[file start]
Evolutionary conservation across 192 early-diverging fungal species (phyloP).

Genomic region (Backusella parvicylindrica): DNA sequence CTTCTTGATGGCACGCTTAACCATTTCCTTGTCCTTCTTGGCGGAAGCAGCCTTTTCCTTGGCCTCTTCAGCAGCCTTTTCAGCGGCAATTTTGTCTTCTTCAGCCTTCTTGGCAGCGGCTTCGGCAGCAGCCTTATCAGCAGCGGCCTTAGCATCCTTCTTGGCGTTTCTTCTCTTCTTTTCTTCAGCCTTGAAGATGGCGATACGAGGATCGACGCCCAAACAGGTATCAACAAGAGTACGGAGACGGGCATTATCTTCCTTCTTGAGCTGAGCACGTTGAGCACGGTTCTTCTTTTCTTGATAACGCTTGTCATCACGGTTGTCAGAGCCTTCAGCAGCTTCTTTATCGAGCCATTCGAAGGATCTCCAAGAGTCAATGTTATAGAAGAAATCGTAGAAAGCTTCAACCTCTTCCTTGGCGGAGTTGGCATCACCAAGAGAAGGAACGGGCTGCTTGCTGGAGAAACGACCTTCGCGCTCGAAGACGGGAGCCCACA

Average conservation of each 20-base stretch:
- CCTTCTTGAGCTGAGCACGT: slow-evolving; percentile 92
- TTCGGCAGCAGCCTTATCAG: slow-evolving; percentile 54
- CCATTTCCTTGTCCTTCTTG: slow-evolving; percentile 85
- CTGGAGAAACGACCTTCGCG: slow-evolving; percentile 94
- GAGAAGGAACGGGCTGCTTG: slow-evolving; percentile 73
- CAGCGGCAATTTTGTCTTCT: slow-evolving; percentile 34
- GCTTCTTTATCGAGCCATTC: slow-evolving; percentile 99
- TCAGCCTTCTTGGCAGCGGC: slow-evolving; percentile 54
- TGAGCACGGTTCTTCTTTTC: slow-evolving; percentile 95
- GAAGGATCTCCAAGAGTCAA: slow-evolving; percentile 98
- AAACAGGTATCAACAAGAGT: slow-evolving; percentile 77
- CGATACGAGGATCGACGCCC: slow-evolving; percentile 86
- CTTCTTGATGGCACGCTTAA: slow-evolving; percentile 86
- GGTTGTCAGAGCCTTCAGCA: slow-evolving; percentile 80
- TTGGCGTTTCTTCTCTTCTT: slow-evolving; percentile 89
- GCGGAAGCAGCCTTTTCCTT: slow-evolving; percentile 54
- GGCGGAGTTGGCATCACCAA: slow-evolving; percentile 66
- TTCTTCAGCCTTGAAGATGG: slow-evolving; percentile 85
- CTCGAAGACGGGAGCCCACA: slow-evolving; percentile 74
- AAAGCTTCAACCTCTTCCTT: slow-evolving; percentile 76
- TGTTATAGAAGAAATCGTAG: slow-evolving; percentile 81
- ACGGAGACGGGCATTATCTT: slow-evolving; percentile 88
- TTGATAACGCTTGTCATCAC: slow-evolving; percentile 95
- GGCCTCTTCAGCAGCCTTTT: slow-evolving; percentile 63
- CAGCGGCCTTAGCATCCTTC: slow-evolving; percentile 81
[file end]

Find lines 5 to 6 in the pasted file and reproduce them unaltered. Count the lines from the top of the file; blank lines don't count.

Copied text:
- TTCGGCAGCAGCCTTATCAG: slow-evolving; percentile 54
- CCATTTCCTTGTCCTTCTTG: slow-evolving; percentile 85